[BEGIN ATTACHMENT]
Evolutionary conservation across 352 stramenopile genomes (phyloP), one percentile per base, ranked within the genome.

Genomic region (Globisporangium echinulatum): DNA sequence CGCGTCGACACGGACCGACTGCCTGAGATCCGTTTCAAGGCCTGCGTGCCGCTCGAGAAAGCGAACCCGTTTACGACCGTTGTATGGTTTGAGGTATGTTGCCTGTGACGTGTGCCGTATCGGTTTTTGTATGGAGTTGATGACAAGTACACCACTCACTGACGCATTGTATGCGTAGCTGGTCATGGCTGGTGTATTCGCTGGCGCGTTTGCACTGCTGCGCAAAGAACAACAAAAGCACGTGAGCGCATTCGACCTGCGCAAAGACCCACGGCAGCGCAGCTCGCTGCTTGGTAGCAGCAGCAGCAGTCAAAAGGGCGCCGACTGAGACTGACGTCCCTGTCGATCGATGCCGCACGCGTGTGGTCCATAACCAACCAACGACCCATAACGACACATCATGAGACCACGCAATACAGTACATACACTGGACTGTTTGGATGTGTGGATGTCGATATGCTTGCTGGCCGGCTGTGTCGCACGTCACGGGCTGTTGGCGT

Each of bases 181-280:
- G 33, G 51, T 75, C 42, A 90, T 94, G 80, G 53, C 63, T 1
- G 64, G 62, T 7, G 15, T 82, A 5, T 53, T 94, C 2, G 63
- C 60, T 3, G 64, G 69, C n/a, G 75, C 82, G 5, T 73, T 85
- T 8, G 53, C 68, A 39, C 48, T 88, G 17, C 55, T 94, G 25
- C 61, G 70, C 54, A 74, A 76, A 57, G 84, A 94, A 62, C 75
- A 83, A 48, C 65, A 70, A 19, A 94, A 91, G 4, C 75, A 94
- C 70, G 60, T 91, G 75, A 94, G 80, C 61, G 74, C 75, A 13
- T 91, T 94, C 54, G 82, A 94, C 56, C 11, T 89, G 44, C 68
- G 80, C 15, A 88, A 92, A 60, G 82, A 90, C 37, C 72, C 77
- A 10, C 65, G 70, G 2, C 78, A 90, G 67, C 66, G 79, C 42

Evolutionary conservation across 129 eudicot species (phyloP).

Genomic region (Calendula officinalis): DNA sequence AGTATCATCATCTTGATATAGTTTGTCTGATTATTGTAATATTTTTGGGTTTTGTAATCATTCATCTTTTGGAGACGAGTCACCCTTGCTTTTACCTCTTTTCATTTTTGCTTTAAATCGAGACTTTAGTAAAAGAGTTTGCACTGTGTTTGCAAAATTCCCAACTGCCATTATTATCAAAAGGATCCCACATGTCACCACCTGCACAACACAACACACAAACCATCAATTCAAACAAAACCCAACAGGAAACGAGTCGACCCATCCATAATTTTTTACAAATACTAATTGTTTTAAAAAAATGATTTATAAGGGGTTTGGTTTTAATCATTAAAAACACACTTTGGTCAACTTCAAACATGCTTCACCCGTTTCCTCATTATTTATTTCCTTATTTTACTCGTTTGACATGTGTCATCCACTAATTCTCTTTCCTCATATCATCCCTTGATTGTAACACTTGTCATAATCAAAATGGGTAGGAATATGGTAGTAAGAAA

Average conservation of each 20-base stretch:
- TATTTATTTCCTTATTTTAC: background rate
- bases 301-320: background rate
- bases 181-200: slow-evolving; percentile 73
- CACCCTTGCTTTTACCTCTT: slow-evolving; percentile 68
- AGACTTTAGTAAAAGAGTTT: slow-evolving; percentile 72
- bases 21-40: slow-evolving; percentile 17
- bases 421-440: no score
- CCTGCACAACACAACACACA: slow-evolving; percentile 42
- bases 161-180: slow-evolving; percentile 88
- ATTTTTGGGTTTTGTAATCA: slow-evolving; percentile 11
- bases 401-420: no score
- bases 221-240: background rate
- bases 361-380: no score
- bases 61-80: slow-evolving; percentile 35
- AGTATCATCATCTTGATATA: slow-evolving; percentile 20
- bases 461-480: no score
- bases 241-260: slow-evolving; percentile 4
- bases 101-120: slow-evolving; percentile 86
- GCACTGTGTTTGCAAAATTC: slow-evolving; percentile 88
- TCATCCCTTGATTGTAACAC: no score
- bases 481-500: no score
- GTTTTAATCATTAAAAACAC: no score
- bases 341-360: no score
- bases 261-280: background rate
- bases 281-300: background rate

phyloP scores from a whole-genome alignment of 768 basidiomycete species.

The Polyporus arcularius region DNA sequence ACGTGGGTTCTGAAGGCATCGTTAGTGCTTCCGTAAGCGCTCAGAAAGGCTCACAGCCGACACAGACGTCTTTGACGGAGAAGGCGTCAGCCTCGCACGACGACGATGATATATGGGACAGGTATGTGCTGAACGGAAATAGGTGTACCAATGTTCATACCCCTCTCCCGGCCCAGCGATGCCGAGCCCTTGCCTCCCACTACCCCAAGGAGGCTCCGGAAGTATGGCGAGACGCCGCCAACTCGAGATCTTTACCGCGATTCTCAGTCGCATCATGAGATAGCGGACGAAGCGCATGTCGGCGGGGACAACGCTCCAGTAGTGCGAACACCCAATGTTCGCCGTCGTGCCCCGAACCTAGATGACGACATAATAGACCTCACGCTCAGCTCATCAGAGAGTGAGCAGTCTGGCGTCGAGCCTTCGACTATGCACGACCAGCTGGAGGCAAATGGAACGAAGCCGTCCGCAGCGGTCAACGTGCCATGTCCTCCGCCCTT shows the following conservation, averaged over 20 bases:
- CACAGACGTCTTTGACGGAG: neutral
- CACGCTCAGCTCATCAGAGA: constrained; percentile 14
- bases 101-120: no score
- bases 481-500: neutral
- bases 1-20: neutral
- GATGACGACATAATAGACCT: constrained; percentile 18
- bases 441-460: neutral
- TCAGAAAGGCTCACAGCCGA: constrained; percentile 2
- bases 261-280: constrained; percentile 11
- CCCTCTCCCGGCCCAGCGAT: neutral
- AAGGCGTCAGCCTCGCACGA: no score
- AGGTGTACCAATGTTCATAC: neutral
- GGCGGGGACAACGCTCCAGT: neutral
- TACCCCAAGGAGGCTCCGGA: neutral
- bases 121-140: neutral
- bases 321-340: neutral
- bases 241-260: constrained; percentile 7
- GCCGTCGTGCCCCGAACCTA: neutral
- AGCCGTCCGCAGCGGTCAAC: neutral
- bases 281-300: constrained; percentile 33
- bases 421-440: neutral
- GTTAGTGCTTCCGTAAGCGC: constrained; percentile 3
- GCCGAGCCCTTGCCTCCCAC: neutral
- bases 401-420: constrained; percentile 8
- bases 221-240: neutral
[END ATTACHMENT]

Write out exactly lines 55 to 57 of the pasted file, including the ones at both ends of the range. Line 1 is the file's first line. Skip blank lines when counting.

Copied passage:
- AGGTGTACCAATGTTCATAC: neutral
- GGCGGGGACAACGCTCCAGT: neutral
- TACCCCAAGGAGGCTCCGGA: neutral